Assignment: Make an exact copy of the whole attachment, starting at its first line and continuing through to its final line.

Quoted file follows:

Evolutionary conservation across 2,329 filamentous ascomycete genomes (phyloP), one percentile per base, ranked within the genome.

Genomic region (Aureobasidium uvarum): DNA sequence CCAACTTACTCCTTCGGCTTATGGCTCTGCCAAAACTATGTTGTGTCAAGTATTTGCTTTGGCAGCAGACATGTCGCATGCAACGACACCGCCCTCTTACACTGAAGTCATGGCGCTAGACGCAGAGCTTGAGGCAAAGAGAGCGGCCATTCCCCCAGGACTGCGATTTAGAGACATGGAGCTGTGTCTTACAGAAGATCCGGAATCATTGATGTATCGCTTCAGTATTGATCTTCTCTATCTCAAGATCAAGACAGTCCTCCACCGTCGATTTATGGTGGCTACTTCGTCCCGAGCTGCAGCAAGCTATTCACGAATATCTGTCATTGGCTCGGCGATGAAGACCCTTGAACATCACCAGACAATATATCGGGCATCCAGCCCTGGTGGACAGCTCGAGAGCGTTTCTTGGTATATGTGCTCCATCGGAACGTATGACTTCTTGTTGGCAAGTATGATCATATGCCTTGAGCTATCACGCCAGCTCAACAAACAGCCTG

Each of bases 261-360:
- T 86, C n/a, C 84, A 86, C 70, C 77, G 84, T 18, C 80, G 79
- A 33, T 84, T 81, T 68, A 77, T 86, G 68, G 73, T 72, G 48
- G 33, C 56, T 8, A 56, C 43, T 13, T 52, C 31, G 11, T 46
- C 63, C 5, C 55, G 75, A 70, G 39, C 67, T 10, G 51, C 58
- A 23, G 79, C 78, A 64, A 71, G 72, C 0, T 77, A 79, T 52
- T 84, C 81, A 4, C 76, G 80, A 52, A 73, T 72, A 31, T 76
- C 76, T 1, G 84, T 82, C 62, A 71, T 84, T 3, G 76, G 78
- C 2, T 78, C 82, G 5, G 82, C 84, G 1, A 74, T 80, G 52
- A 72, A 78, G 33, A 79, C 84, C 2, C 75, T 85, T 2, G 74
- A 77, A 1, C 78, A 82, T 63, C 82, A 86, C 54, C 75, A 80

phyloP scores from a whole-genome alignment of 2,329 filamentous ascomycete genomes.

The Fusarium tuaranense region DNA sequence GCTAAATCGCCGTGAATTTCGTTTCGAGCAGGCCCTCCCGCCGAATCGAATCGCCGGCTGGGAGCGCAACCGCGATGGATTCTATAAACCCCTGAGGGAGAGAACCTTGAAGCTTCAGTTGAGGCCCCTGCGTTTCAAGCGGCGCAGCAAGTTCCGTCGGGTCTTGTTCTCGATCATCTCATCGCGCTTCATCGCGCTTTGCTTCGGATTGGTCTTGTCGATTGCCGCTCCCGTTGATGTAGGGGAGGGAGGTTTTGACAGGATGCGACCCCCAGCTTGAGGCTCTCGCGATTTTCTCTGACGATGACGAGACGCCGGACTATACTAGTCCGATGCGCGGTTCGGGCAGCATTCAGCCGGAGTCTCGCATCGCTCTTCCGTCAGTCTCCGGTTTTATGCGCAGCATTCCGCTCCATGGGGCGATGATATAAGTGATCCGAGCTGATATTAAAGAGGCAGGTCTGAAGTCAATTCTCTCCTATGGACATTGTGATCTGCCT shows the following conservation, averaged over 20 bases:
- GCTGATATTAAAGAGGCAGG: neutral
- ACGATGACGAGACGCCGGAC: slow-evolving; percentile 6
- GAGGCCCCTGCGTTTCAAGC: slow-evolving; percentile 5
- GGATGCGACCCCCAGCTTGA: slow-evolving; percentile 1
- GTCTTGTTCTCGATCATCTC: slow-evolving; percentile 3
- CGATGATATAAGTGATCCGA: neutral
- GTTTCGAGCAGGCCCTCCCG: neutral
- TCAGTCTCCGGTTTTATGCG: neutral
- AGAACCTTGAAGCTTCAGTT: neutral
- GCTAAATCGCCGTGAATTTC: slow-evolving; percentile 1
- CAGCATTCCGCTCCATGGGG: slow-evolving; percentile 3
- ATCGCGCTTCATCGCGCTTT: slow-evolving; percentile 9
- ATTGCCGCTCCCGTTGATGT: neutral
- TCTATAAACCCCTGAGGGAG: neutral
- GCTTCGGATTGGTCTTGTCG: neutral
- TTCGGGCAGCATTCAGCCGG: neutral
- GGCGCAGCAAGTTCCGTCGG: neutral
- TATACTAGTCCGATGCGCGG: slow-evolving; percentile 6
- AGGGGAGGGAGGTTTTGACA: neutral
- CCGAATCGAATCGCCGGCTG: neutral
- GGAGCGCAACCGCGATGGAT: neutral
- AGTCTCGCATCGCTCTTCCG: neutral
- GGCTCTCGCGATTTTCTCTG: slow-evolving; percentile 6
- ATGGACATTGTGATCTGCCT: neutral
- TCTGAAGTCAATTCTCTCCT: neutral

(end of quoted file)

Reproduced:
Evolutionary conservation across 2,329 filamentous ascomycete genomes (phyloP), one percentile per base, ranked within the genome.

Genomic region (Aureobasidium uvarum): DNA sequence CCAACTTACTCCTTCGGCTTATGGCTCTGCCAAAACTATGTTGTGTCAAGTATTTGCTTTGGCAGCAGACATGTCGCATGCAACGACACCGCCCTCTTACACTGAAGTCATGGCGCTAGACGCAGAGCTTGAGGCAAAGAGAGCGGCCATTCCCCCAGGACTGCGATTTAGAGACATGGAGCTGTGTCTTACAGAAGATCCGGAATCATTGATGTATCGCTTCAGTATTGATCTTCTCTATCTCAAGATCAAGACAGTCCTCCACCGTCGATTTATGGTGGCTACTTCGTCCCGAGCTGCAGCAAGCTATTCACGAATATCTGTCATTGGCTCGGCGATGAAGACCCTTGAACATCACCAGACAATATATCGGGCATCCAGCCCTGGTGGACAGCTCGAGAGCGTTTCTTGGTATATGTGCTCCATCGGAACGTATGACTTCTTGTTGGCAAGTATGATCATATGCCTTGAGCTATCACGCCAGCTCAACAAACAGCCTG

Each of bases 261-360:
- T 86, C n/a, C 84, A 86, C 70, C 77, G 84, T 18, C 80, G 79
- A 33, T 84, T 81, T 68, A 77, T 86, G 68, G 73, T 72, G 48
- G 33, C 56, T 8, A 56, C 43, T 13, T 52, C 31, G 11, T 46
- C 63, C 5, C 55, G 75, A 70, G 39, C 67, T 10, G 51, C 58
- A 23, G 79, C 78, A 64, A 71, G 72, C 0, T 77, A 79, T 52
- T 84, C 81, A 4, C 76, G 80, A 52, A 73, T 72, A 31, T 76
- C 76, T 1, G 84, T 82, C 62, A 71, T 84, T 3, G 76, G 78
- C 2, T 78, C 82, G 5, G 82, C 84, G 1, A 74, T 80, G 52
- A 72, A 78, G 33, A 79, C 84, C 2, C 75, T 85, T 2, G 74
- A 77, A 1, C 78, A 82, T 63, C 82, A 86, C 54, C 75, A 80

phyloP scores from a whole-genome alignment of 2,329 filamentous ascomycete genomes.

The Fusarium tuaranense region DNA sequence GCTAAATCGCCGTGAATTTCGTTTCGAGCAGGCCCTCCCGCCGAATCGAATCGCCGGCTGGGAGCGCAACCGCGATGGATTCTATAAACCCCTGAGGGAGAGAACCTTGAAGCTTCAGTTGAGGCCCCTGCGTTTCAAGCGGCGCAGCAAGTTCCGTCGGGTCTTGTTCTCGATCATCTCATCGCGCTTCATCGCGCTTTGCTTCGGATTGGTCTTGTCGATTGCCGCTCCCGTTGATGTAGGGGAGGGAGGTTTTGACAGGATGCGACCCCCAGCTTGAGGCTCTCGCGATTTTCTCTGACGATGACGAGACGCCGGACTATACTAGTCCGATGCGCGGTTCGGGCAGCATTCAGCCGGAGTCTCGCATCGCTCTTCCGTCAGTCTCCGGTTTTATGCGCAGCATTCCGCTCCATGGGGCGATGATATAAGTGATCCGAGCTGATATTAAAGAGGCAGGTCTGAAGTCAATTCTCTCCTATGGACATTGTGATCTGCCT shows the following conservation, averaged over 20 bases:
- GCTGATATTAAAGAGGCAGG: neutral
- ACGATGACGAGACGCCGGAC: slow-evolving; percentile 6
- GAGGCCCCTGCGTTTCAAGC: slow-evolving; percentile 5
- GGATGCGACCCCCAGCTTGA: slow-evolving; percentile 1
- GTCTTGTTCTCGATCATCTC: slow-evolving; percentile 3
- CGATGATATAAGTGATCCGA: neutral
- GTTTCGAGCAGGCCCTCCCG: neutral
- TCAGTCTCCGGTTTTATGCG: neutral
- AGAACCTTGAAGCTTCAGTT: neutral
- GCTAAATCGCCGTGAATTTC: slow-evolving; percentile 1
- CAGCATTCCGCTCCATGGGG: slow-evolving; percentile 3
- ATCGCGCTTCATCGCGCTTT: slow-evolving; percentile 9
- ATTGCCGCTCCCGTTGATGT: neutral
- TCTATAAACCCCTGAGGGAG: neutral
- GCTTCGGATTGGTCTTGTCG: neutral
- TTCGGGCAGCATTCAGCCGG: neutral
- GGCGCAGCAAGTTCCGTCGG: neutral
- TATACTAGTCCGATGCGCGG: slow-evolving; percentile 6
- AGGGGAGGGAGGTTTTGACA: neutral
- CCGAATCGAATCGCCGGCTG: neutral
- GGAGCGCAACCGCGATGGAT: neutral
- AGTCTCGCATCGCTCTTCCG: neutral
- GGCTCTCGCGATTTTCTCTG: slow-evolving; percentile 6
- ATGGACATTGTGATCTGCCT: neutral
- TCTGAAGTCAATTCTCTCCT: neutral